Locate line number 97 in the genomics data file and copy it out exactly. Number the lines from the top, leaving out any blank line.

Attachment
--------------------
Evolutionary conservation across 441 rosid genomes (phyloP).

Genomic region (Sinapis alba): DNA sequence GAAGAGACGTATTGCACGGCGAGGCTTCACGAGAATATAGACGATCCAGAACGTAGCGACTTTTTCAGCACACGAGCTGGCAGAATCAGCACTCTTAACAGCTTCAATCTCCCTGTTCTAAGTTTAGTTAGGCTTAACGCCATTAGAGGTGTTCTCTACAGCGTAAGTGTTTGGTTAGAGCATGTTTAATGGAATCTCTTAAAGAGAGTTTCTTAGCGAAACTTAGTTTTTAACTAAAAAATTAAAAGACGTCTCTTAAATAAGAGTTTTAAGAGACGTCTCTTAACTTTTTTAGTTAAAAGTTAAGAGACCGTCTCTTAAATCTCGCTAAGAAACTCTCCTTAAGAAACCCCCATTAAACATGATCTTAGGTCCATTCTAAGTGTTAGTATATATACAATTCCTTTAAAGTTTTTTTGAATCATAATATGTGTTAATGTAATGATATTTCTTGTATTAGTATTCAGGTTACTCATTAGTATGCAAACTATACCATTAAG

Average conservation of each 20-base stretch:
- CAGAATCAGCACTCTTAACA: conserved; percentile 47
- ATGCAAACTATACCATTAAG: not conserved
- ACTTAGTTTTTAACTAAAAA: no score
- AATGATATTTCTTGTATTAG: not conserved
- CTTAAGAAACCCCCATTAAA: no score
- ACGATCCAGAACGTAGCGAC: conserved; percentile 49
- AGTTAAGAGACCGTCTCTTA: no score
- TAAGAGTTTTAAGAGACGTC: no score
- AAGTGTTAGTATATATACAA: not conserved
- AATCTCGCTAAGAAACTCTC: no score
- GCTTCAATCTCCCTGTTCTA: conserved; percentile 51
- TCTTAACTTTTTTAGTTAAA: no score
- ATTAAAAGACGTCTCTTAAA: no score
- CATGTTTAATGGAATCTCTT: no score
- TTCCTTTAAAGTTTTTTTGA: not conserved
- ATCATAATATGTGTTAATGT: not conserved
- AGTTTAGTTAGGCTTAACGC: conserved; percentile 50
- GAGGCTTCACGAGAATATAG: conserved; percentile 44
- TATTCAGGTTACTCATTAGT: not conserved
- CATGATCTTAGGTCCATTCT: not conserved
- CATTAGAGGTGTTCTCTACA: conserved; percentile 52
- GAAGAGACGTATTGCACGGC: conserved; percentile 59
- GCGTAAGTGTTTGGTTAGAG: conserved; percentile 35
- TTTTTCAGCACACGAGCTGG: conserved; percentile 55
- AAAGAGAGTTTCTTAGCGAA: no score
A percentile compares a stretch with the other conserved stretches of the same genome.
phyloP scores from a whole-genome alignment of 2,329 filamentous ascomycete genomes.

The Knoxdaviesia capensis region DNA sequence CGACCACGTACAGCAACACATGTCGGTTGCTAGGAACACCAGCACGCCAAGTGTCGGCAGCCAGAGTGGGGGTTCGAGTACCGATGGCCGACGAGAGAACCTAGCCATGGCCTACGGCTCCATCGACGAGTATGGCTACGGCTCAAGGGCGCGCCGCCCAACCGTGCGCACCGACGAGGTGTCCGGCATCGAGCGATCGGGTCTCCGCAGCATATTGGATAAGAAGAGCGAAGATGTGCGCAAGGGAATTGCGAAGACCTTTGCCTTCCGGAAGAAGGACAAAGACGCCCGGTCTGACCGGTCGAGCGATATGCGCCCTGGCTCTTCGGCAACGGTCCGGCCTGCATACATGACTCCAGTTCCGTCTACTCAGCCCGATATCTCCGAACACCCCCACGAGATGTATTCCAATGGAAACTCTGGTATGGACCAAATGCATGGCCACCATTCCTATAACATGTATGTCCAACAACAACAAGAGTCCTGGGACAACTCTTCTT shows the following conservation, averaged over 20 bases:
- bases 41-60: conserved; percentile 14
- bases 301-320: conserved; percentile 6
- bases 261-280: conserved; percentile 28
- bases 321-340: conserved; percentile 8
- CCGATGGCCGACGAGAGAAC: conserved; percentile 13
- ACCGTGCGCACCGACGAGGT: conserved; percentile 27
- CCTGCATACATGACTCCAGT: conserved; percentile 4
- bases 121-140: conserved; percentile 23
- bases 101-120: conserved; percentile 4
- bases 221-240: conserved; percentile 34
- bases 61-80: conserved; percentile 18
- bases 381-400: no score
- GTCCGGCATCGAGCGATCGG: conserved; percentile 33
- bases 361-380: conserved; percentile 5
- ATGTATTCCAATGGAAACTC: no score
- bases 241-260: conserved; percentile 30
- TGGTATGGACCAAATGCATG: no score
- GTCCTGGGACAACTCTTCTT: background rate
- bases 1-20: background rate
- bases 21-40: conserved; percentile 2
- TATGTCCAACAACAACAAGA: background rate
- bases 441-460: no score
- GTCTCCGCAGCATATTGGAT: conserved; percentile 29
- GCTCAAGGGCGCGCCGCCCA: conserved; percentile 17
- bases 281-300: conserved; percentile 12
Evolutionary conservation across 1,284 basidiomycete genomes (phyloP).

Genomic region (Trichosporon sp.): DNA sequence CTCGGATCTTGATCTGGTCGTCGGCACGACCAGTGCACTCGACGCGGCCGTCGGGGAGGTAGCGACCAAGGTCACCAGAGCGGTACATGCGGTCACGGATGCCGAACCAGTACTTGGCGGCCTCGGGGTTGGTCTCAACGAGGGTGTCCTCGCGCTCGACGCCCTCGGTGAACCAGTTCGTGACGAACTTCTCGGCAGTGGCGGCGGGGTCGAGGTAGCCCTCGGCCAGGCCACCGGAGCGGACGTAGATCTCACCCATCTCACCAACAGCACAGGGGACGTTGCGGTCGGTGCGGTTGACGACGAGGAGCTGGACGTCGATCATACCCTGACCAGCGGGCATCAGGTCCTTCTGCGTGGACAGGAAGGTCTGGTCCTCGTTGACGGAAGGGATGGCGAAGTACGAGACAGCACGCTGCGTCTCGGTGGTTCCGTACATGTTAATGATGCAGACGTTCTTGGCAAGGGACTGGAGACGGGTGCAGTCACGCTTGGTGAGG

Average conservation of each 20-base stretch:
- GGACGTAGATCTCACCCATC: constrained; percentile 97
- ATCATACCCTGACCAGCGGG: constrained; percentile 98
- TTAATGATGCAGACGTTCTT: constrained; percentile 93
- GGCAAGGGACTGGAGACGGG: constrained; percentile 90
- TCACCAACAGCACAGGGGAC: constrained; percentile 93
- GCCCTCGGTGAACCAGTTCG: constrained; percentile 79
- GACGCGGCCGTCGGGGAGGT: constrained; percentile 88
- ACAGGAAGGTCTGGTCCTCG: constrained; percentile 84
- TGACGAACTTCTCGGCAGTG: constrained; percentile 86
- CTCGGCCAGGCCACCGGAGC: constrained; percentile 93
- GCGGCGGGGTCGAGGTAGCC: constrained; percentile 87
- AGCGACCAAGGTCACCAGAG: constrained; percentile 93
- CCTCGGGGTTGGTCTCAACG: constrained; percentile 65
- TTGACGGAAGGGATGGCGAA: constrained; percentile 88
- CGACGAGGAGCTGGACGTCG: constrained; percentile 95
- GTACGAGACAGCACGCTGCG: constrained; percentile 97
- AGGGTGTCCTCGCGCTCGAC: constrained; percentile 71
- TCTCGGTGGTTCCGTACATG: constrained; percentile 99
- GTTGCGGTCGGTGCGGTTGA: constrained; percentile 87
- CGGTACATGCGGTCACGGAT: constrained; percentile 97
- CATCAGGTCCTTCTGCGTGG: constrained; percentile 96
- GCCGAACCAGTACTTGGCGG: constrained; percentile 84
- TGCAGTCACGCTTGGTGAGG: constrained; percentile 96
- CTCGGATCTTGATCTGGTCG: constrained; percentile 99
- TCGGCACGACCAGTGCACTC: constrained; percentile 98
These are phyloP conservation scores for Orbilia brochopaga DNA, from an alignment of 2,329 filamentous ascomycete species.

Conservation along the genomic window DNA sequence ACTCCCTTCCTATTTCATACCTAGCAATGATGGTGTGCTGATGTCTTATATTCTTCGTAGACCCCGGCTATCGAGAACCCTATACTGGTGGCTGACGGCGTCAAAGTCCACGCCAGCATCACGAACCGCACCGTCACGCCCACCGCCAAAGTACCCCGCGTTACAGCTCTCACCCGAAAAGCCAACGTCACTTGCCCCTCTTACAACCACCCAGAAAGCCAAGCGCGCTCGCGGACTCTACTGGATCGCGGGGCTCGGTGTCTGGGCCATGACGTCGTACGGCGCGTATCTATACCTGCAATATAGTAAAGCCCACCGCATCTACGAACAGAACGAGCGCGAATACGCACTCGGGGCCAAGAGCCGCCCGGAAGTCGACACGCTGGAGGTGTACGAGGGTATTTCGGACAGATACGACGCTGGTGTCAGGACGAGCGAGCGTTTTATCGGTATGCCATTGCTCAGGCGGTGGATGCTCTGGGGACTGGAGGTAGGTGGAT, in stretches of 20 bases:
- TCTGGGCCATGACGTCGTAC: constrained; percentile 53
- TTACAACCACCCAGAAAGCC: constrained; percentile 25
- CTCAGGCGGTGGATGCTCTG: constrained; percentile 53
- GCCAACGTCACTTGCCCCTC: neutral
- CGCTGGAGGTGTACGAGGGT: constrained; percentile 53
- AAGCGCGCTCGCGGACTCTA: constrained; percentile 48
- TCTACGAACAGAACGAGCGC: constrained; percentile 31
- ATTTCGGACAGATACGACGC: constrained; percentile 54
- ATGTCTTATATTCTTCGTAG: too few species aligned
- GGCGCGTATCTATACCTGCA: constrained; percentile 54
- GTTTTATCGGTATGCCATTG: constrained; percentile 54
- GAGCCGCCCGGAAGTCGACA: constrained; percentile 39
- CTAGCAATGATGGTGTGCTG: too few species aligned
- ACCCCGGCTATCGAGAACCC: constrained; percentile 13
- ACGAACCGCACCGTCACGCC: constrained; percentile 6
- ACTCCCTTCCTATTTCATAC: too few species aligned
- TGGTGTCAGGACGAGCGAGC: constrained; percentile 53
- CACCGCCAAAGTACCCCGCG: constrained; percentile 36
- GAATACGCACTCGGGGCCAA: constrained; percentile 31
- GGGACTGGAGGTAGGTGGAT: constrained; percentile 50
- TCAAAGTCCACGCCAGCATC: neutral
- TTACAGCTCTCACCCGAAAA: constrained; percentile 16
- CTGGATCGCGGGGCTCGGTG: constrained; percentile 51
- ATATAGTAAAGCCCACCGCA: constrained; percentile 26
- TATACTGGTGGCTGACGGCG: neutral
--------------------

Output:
- GTTTTATCGGTATGCCATTG: constrained; percentile 54